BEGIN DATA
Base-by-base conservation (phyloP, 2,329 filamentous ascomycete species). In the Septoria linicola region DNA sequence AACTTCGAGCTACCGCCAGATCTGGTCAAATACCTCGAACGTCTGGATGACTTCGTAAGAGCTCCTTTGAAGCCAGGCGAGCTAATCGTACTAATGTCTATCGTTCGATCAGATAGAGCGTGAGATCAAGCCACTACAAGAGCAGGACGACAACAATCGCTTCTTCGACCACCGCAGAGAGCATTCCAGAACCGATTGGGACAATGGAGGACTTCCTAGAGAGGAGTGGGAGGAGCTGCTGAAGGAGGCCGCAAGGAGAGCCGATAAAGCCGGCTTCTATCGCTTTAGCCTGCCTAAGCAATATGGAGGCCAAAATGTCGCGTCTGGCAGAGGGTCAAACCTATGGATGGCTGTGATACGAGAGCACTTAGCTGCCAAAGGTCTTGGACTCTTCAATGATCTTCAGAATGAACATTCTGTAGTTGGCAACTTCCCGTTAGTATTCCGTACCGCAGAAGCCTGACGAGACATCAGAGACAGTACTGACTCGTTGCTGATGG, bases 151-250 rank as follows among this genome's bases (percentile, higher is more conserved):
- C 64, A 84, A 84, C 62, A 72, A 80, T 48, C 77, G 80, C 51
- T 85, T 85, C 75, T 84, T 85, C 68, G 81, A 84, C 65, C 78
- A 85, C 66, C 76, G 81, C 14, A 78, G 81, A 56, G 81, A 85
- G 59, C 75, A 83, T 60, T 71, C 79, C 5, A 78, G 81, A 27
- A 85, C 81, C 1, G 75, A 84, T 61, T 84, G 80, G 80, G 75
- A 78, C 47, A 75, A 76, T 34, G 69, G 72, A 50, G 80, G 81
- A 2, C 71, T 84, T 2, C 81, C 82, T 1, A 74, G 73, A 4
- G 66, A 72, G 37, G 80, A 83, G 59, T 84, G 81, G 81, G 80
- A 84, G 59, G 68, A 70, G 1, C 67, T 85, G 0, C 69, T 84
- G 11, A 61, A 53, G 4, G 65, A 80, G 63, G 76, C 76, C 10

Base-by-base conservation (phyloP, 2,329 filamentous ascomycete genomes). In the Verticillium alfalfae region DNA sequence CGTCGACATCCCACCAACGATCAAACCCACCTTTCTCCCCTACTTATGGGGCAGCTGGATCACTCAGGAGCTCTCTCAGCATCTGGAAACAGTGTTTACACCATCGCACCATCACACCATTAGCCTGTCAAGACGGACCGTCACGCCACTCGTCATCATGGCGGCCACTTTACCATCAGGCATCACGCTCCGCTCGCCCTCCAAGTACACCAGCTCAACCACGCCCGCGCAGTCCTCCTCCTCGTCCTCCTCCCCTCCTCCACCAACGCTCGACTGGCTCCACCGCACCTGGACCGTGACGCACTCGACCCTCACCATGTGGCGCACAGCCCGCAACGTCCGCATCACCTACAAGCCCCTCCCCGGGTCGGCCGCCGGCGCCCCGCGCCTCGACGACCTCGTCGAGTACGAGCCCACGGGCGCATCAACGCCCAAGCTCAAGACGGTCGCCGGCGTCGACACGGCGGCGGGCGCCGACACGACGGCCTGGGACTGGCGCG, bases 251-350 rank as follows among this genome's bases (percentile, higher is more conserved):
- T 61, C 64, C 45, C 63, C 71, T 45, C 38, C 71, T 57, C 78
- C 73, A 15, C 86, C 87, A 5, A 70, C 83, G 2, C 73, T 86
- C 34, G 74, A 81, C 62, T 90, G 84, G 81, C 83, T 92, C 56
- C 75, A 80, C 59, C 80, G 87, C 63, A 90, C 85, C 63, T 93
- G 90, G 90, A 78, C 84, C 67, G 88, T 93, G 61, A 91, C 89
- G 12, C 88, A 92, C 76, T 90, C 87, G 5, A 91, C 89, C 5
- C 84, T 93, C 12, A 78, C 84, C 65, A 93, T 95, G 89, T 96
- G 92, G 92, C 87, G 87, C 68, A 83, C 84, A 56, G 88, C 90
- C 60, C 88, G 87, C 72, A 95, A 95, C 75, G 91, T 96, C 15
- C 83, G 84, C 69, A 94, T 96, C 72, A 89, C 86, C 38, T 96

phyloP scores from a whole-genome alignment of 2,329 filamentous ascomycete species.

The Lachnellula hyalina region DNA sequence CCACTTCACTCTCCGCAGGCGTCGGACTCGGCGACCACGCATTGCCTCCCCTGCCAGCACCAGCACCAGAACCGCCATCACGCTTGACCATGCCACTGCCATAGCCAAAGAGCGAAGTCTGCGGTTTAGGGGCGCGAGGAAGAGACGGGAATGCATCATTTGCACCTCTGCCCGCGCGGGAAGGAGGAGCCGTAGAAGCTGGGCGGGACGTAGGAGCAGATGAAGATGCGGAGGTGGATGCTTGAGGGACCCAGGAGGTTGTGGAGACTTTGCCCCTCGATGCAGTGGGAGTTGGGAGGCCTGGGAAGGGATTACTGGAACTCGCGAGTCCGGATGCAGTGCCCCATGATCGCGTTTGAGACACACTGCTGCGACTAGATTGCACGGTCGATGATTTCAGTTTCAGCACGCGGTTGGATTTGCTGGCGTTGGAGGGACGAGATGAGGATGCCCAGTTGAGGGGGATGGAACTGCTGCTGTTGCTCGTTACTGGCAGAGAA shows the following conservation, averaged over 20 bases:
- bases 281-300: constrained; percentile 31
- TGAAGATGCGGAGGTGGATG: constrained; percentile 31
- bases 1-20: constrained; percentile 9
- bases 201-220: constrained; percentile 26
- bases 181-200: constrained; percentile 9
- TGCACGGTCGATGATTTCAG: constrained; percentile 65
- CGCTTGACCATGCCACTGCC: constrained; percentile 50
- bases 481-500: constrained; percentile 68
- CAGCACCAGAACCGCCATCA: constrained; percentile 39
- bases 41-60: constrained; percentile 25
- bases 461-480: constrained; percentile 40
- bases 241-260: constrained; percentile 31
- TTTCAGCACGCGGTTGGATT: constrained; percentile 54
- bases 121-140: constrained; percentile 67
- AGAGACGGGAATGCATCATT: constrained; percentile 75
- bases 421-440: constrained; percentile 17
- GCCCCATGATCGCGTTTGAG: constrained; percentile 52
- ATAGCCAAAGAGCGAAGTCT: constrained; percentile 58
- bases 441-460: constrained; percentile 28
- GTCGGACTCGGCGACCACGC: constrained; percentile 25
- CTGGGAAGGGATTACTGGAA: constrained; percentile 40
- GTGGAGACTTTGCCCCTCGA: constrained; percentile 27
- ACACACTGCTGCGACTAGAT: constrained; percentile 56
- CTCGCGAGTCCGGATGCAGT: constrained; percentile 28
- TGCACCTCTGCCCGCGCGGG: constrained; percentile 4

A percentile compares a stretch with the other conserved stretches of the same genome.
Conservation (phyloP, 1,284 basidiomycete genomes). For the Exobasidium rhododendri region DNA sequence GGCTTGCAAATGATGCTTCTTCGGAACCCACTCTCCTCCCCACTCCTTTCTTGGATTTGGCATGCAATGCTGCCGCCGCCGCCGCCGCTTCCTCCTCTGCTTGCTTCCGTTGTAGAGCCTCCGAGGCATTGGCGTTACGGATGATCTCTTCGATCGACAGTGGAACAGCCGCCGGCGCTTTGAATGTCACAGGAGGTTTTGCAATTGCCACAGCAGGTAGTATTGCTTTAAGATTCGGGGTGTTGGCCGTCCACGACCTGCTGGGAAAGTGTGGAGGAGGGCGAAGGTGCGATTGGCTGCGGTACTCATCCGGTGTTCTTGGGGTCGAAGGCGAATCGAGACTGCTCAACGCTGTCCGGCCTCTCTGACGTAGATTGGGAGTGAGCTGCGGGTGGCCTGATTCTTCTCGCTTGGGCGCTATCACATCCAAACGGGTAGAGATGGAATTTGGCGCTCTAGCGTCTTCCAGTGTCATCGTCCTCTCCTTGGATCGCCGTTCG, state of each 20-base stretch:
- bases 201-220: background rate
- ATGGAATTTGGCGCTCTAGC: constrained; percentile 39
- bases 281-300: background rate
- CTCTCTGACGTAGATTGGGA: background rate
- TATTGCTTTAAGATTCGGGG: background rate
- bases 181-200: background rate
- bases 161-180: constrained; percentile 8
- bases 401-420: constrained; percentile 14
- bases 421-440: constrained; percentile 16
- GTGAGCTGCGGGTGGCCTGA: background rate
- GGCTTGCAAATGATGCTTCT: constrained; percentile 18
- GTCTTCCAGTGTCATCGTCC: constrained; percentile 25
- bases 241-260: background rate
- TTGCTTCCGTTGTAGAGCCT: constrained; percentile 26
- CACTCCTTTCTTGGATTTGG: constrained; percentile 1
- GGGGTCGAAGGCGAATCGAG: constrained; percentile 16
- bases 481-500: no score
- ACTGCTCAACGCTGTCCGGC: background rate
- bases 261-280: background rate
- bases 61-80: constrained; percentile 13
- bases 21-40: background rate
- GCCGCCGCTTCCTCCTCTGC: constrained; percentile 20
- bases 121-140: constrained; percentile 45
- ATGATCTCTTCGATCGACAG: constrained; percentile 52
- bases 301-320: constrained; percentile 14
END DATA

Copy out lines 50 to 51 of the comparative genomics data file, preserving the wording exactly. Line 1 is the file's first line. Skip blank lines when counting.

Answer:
A percentile compares a stretch with the other conserved stretches of the same genome.
Conservation (phyloP, 1,284 basidiomycete genomes). For the Exobasidium rhododendri region DNA sequence GGCTTGCAAATGATGCTTCTTCGGAACCCACTCTCCTCCCCACTCCTTTCTTGGATTTGGCATGCAATGCTGCCGCCGCCGCCGCCGCTTCCTCCTCTGCTTGCTTCCGTTGTAGAGCCTCCGAGGCATTGGCGTTACGGATGATCTCTTCGATCGACAGTGGAACAGCCGCCGGCGCTTTGAATGTCACAGGAGGTTTTGCAATTGCCACAGCAGGTAGTATTGCTTTAAGATTCGGGGTGTTGGCCGTCCACGACCTGCTGGGAAAGTGTGGAGGAGGGCGAAGGTGCGATTGGCTGCGGTACTCATCCGGTGTTCTTGGGGTCGAAGGCGAATCGAGACTGCTCAACGCTGTCCGGCCTCTCTGACGTAGATTGGGAGTGAGCTGCGGGTGGCCTGATTCTTCTCGCTTGGGCGCTATCACATCCAAACGGGTAGAGATGGAATTTGGCGCTCTAGCGTCTTCCAGTGTCATCGTCCTCTCCTTGGATCGCCGTTCG, state of each 20-base stretch: